THE Government has been again urged to intervene over the ringgit’s rapid descent, which dropped to a 24-year low of RM4.54 against the US dollar yesterday (Sept 16) even as analysts forecasted the ringgit to decline further next week.
The ringgit also recently dipped to a historic low of RM3.26 against the Singapore dollar while the Indonesian rupiah has appreciated by more than 4% this year against the ringgit.
“Whether this depreciation of the ringgit value against three of our major trading partners is considered by the Government to be a crisis or not, it must adopt structural economic reforms immediately to arrest the ringgit’s rapid descent,” DAP chairman Lim Guan Eng said.
If the Government fails to do so, there will be adverse repercussions on inflation for businesses, cost of living to the rakyat and Government debt denominated in US dollars, the former finance minister said in a statement today.
The ringgit hit another new low since the Asian Financial Crisis on Thursday (Sept 15), trading at 4.5340/5365 against the US dollar compared with 4.4965/4990 at last Friday’s (Sept 9) closing.
For the shortened trading week, the local currency also traded mostly higher against a basket of major currencies – including the British pound (to 5.2214/2242 from 5.2249/2278), euro (to 4.5317/5342 from 4.5361/5386) and Japanese yen (to 3.1647/1666 from 3.1670/1690).
Earlier today, Bernama reported that the ringgit is expected to see further declines against the greenback at around the 4.50-4.60 levels next week on a lack of catalysts and ahead of the US central bank’s decision on interest rates.
This is because investors are holding off on buying interest in emerging markets (EM) assets and would remain focused on safe-haven assets such as the US dollar amid rising inflation worries, including in EM economies.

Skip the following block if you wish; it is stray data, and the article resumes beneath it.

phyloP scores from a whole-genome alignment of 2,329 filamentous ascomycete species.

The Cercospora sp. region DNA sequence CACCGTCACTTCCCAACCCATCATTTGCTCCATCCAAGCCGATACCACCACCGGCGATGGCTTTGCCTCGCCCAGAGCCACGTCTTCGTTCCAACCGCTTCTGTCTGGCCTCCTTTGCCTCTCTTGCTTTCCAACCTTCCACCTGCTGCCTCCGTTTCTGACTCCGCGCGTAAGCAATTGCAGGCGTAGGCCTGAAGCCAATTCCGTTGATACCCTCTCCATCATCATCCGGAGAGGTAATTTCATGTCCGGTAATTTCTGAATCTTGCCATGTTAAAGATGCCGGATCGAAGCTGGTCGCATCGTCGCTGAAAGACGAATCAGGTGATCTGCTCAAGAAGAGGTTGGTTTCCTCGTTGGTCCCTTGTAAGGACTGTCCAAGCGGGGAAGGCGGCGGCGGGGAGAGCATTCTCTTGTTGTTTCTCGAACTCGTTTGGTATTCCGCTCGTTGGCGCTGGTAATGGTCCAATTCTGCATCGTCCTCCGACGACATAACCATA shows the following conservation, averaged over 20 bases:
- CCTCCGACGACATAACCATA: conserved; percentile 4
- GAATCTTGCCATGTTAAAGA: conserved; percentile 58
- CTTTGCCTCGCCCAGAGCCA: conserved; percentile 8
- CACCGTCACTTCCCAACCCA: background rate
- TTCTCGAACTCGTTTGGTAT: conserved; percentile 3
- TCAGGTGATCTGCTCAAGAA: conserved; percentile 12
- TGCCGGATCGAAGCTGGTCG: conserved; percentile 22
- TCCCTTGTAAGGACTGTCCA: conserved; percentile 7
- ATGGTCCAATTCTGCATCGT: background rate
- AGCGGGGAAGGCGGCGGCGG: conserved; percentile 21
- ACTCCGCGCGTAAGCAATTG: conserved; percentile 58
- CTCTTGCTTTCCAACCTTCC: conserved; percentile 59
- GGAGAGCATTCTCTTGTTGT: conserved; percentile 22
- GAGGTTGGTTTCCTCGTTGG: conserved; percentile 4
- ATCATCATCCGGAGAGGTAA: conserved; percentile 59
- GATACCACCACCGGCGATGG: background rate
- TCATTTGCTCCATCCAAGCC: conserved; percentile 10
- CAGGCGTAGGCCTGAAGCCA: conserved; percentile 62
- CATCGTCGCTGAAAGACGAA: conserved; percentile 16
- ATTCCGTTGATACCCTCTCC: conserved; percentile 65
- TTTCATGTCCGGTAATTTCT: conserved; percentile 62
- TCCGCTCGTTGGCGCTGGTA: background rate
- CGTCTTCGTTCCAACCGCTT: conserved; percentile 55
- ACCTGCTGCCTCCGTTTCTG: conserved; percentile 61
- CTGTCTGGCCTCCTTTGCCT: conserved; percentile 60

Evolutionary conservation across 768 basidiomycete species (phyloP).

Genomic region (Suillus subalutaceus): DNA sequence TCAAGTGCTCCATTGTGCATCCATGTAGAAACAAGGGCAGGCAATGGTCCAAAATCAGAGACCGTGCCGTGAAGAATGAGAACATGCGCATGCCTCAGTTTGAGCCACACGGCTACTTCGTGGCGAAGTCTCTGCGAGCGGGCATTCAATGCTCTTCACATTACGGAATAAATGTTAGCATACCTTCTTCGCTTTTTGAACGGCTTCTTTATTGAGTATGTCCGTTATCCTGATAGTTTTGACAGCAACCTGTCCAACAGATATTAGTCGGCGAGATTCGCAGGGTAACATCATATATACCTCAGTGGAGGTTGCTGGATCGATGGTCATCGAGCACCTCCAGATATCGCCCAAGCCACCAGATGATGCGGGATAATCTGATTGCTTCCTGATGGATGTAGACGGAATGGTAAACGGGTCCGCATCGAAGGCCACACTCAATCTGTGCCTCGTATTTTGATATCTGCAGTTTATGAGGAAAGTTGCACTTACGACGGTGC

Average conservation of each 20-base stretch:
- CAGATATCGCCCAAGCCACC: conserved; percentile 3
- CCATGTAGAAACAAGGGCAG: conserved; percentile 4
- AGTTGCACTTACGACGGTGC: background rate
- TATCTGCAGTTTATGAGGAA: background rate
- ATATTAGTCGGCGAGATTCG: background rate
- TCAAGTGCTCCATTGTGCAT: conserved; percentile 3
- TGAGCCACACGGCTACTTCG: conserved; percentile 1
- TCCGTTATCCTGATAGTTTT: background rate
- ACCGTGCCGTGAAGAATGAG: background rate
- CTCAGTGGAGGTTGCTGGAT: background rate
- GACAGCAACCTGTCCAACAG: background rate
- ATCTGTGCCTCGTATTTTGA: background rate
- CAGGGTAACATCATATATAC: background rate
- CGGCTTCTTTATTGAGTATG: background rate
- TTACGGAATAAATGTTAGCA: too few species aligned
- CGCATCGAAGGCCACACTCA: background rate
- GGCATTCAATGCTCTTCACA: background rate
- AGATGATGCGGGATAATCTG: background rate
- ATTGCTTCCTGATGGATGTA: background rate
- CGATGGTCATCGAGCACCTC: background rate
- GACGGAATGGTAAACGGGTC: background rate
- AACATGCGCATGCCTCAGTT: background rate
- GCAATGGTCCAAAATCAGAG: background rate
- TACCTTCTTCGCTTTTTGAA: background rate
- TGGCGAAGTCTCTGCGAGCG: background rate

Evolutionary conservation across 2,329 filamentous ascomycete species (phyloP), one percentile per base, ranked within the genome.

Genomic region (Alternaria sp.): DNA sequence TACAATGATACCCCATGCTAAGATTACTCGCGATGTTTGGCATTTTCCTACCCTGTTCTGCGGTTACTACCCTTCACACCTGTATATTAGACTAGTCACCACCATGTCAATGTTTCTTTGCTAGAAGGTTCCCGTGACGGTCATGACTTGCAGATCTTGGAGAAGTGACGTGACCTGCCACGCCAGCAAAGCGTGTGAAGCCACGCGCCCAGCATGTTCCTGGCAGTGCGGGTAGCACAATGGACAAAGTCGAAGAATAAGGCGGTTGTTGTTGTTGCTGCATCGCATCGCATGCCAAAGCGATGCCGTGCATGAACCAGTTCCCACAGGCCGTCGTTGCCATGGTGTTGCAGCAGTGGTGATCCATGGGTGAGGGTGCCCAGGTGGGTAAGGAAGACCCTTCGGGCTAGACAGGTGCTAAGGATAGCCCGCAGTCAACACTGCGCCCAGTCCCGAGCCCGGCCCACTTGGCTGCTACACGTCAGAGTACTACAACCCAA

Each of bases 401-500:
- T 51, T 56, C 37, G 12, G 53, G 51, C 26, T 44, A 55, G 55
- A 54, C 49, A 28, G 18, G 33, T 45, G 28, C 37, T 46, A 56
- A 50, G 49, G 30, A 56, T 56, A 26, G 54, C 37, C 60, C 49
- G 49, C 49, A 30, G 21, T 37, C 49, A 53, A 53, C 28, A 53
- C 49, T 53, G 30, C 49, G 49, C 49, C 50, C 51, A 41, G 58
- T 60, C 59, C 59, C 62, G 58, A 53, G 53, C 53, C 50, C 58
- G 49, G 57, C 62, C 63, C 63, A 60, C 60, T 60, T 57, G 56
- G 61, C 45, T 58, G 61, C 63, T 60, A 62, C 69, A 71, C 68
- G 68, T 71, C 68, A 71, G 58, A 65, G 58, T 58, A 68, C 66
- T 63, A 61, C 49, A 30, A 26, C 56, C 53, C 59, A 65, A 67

The expectation of another increase in the interest rate by the US Federal Reserve in the Federal Open Market Committee (FOMC) meeting next week is also weighing on the ringgit, according to an unnamed analyst that the national news agency spoke to.
“Extra RM7.7 bil needed to repay the principal of 1MDB bonds”
Lim, meanwhile, said the Government will have to pay an extra RM7.7 bil to repay the principal of the three tranches of US dollar bonds totalling US$6.5 bil that the Goldman Sachs bank had arranged for 1Malaysia Development Bhd (1MDB), as a result of the latest currency exchange.
The US$6.5 bil dollar bonds issued in 2012 (US$1.75 bil at 5.75% per year and US$1.75 bil at 5.99% per year) and 2013 (US$3 bil at 4.4% per year) are due in 2022 and 2023, respectively, when the strength of the US dollar will be at its highest in 24 years.
“At RM3.35 to the US dollar when the three 1MDB US$ bonds were issued, the principal amount of US$6.5 bil would come up to about RM21.8 bil.
“At the current exchange rate of RM4.54 to the US dollar, the principal amount due for the US$6.5 bil would be higher at RM29.5 bil – or RM7.7 bil more,” Lim said.
Cumulative interest, on the other hand, would have totalled just over RM1 bil a year and RM10.5 bil in the past decade.
With a weaker ringgit this year, however, Lim said the annual interest cost would be around RM1.5 bil instead of RM1 bil.
“Why do UMNO leaders and Prime Minister Datuk Seri Ismail Sabri Yaakob choose to remain silent about these huge billion ringgit losses from the depreciating ringgit?” he asked.
Finance Minister Tengku Datuk Seri Zafrul Tengku Abdul Aziz has since said that Malaysia is not experiencing an economic crisis just because the ringgit is trading at a low level against the US dollar.
He explained that the ringgit’s performance should be viewed holistically, not just in comparison with the US dollar, as the local note has strengthened against other currencies.
Tengku Zafrul also stressed that the International Monetary Fund (IMF) never stated that Malaysia has economic problems that would cause the country to go bankrupt; instead, it said it was confident in the country’s growth prospects. – Sept 17, 2022.
Main photo credit: Malay Mail